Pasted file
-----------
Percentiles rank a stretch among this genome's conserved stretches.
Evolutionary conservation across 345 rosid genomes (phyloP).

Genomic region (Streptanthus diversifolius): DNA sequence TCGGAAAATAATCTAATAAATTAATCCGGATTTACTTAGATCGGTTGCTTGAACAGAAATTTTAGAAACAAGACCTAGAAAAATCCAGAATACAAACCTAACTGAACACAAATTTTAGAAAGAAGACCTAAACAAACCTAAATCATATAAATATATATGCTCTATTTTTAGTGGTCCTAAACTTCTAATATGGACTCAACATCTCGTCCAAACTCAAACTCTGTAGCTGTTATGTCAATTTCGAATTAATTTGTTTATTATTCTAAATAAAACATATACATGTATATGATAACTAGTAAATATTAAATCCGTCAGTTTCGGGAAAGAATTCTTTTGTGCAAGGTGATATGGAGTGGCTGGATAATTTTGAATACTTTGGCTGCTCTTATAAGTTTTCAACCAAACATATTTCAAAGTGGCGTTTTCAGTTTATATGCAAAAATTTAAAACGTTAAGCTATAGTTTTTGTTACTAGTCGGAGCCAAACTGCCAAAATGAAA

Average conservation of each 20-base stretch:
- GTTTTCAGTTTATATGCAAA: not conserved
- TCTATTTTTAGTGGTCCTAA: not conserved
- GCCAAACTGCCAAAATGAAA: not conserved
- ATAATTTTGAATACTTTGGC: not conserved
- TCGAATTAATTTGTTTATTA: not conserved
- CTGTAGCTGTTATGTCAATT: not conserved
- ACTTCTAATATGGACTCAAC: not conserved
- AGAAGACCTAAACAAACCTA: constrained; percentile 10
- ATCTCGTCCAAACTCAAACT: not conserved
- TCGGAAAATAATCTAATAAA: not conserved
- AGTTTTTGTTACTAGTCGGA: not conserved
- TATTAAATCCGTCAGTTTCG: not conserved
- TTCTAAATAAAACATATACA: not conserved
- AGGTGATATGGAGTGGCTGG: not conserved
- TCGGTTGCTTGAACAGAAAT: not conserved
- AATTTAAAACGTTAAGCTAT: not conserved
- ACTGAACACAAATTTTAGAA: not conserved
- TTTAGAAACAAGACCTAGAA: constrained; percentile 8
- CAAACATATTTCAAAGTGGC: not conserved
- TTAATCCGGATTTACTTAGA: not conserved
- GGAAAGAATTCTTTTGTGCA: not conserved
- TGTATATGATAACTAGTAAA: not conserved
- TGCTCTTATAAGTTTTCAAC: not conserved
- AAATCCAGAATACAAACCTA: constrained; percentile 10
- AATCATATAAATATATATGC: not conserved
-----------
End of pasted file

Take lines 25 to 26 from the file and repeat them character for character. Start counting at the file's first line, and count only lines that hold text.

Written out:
- GGAAAGAATTCTTTTGTGCA: not conserved
- TGTATATGATAACTAGTAAA: not conserved